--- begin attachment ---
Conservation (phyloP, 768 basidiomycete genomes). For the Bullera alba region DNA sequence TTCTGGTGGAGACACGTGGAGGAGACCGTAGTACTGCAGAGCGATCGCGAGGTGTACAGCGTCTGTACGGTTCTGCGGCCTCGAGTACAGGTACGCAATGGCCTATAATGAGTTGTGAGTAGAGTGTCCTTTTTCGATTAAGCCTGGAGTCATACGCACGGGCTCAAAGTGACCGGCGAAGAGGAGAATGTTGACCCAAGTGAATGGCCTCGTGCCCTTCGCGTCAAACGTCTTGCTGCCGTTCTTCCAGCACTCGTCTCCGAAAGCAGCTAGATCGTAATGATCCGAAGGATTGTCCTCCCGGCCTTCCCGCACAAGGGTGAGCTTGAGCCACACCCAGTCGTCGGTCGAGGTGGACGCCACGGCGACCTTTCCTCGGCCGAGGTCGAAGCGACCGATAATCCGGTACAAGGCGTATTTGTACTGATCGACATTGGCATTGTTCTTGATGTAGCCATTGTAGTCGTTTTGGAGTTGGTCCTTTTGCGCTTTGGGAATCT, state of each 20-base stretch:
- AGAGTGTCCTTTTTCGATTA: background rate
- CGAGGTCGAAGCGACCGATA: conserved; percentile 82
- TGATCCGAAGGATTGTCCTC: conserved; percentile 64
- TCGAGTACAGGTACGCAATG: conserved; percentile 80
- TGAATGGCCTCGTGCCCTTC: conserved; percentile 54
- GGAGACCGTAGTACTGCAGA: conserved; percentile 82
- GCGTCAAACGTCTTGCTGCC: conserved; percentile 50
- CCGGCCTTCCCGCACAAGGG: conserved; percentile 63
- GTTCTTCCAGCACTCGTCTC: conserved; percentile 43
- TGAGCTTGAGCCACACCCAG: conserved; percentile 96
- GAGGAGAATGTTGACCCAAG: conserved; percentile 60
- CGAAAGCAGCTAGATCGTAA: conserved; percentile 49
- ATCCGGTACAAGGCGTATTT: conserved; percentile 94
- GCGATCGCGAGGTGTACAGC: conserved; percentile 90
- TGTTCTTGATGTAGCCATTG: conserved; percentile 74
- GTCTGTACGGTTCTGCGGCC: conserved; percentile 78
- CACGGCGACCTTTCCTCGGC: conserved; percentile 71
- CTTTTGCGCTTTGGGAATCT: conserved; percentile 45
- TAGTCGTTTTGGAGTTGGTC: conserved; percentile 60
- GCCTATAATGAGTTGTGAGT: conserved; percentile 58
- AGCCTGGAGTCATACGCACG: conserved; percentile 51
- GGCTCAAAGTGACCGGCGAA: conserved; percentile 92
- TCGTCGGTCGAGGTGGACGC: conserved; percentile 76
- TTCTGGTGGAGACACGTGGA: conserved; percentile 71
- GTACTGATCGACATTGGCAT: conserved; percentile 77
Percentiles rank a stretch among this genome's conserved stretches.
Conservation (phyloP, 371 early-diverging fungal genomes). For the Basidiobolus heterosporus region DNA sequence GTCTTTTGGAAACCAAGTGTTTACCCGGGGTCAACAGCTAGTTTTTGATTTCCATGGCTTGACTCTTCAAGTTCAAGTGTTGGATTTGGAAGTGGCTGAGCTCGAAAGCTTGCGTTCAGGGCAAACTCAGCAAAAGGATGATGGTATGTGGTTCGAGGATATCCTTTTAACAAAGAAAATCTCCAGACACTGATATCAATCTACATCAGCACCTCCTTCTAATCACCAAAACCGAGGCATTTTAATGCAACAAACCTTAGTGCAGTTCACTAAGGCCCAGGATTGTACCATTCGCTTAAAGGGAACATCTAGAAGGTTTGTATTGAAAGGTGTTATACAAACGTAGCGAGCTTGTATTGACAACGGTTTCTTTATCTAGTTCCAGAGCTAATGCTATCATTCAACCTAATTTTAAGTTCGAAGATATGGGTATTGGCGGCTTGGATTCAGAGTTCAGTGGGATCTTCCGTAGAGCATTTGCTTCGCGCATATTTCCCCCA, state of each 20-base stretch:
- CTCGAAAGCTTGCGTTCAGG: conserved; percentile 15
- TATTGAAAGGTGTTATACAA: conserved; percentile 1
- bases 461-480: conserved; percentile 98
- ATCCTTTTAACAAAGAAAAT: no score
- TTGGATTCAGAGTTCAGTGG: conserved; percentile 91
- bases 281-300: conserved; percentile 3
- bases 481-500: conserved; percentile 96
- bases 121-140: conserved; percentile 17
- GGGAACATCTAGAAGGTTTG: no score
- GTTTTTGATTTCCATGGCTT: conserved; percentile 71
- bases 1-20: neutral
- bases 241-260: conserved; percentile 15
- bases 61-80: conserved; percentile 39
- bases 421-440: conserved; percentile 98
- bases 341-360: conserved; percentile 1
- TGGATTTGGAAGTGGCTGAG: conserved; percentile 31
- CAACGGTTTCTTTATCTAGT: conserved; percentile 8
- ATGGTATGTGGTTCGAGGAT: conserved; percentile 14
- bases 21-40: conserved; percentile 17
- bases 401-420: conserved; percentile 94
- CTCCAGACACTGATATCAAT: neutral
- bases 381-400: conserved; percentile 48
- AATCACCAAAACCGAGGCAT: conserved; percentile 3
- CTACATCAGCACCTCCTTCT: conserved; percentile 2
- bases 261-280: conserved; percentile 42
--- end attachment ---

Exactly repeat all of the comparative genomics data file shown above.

Conservation (phyloP, 768 basidiomycete genomes). For the Bullera alba region DNA sequence TTCTGGTGGAGACACGTGGAGGAGACCGTAGTACTGCAGAGCGATCGCGAGGTGTACAGCGTCTGTACGGTTCTGCGGCCTCGAGTACAGGTACGCAATGGCCTATAATGAGTTGTGAGTAGAGTGTCCTTTTTCGATTAAGCCTGGAGTCATACGCACGGGCTCAAAGTGACCGGCGAAGAGGAGAATGTTGACCCAAGTGAATGGCCTCGTGCCCTTCGCGTCAAACGTCTTGCTGCCGTTCTTCCAGCACTCGTCTCCGAAAGCAGCTAGATCGTAATGATCCGAAGGATTGTCCTCCCGGCCTTCCCGCACAAGGGTGAGCTTGAGCCACACCCAGTCGTCGGTCGAGGTGGACGCCACGGCGACCTTTCCTCGGCCGAGGTCGAAGCGACCGATAATCCGGTACAAGGCGTATTTGTACTGATCGACATTGGCATTGTTCTTGATGTAGCCATTGTAGTCGTTTTGGAGTTGGTCCTTTTGCGCTTTGGGAATCT, state of each 20-base stretch:
- AGAGTGTCCTTTTTCGATTA: background rate
- CGAGGTCGAAGCGACCGATA: conserved; percentile 82
- TGATCCGAAGGATTGTCCTC: conserved; percentile 64
- TCGAGTACAGGTACGCAATG: conserved; percentile 80
- TGAATGGCCTCGTGCCCTTC: conserved; percentile 54
- GGAGACCGTAGTACTGCAGA: conserved; percentile 82
- GCGTCAAACGTCTTGCTGCC: conserved; percentile 50
- CCGGCCTTCCCGCACAAGGG: conserved; percentile 63
- GTTCTTCCAGCACTCGTCTC: conserved; percentile 43
- TGAGCTTGAGCCACACCCAG: conserved; percentile 96
- GAGGAGAATGTTGACCCAAG: conserved; percentile 60
- CGAAAGCAGCTAGATCGTAA: conserved; percentile 49
- ATCCGGTACAAGGCGTATTT: conserved; percentile 94
- GCGATCGCGAGGTGTACAGC: conserved; percentile 90
- TGTTCTTGATGTAGCCATTG: conserved; percentile 74
- GTCTGTACGGTTCTGCGGCC: conserved; percentile 78
- CACGGCGACCTTTCCTCGGC: conserved; percentile 71
- CTTTTGCGCTTTGGGAATCT: conserved; percentile 45
- TAGTCGTTTTGGAGTTGGTC: conserved; percentile 60
- GCCTATAATGAGTTGTGAGT: conserved; percentile 58
- AGCCTGGAGTCATACGCACG: conserved; percentile 51
- GGCTCAAAGTGACCGGCGAA: conserved; percentile 92
- TCGTCGGTCGAGGTGGACGC: conserved; percentile 76
- TTCTGGTGGAGACACGTGGA: conserved; percentile 71
- GTACTGATCGACATTGGCAT: conserved; percentile 77
Percentiles rank a stretch among this genome's conserved stretches.
Conservation (phyloP, 371 early-diverging fungal genomes). For the Basidiobolus heterosporus region DNA sequence GTCTTTTGGAAACCAAGTGTTTACCCGGGGTCAACAGCTAGTTTTTGATTTCCATGGCTTGACTCTTCAAGTTCAAGTGTTGGATTTGGAAGTGGCTGAGCTCGAAAGCTTGCGTTCAGGGCAAACTCAGCAAAAGGATGATGGTATGTGGTTCGAGGATATCCTTTTAACAAAGAAAATCTCCAGACACTGATATCAATCTACATCAGCACCTCCTTCTAATCACCAAAACCGAGGCATTTTAATGCAACAAACCTTAGTGCAGTTCACTAAGGCCCAGGATTGTACCATTCGCTTAAAGGGAACATCTAGAAGGTTTGTATTGAAAGGTGTTATACAAACGTAGCGAGCTTGTATTGACAACGGTTTCTTTATCTAGTTCCAGAGCTAATGCTATCATTCAACCTAATTTTAAGTTCGAAGATATGGGTATTGGCGGCTTGGATTCAGAGTTCAGTGGGATCTTCCGTAGAGCATTTGCTTCGCGCATATTTCCCCCA, state of each 20-base stretch:
- CTCGAAAGCTTGCGTTCAGG: conserved; percentile 15
- TATTGAAAGGTGTTATACAA: conserved; percentile 1
- bases 461-480: conserved; percentile 98
- ATCCTTTTAACAAAGAAAAT: no score
- TTGGATTCAGAGTTCAGTGG: conserved; percentile 91
- bases 281-300: conserved; percentile 3
- bases 481-500: conserved; percentile 96
- bases 121-140: conserved; percentile 17
- GGGAACATCTAGAAGGTTTG: no score
- GTTTTTGATTTCCATGGCTT: conserved; percentile 71
- bases 1-20: neutral
- bases 241-260: conserved; percentile 15
- bases 61-80: conserved; percentile 39
- bases 421-440: conserved; percentile 98
- bases 341-360: conserved; percentile 1
- TGGATTTGGAAGTGGCTGAG: conserved; percentile 31
- CAACGGTTTCTTTATCTAGT: conserved; percentile 8
- ATGGTATGTGGTTCGAGGAT: conserved; percentile 14
- bases 21-40: conserved; percentile 17
- bases 401-420: conserved; percentile 94
- CTCCAGACACTGATATCAAT: neutral
- bases 381-400: conserved; percentile 48
- AATCACCAAAACCGAGGCAT: conserved; percentile 3
- CTACATCAGCACCTCCTTCT: conserved; percentile 2
- bases 261-280: conserved; percentile 42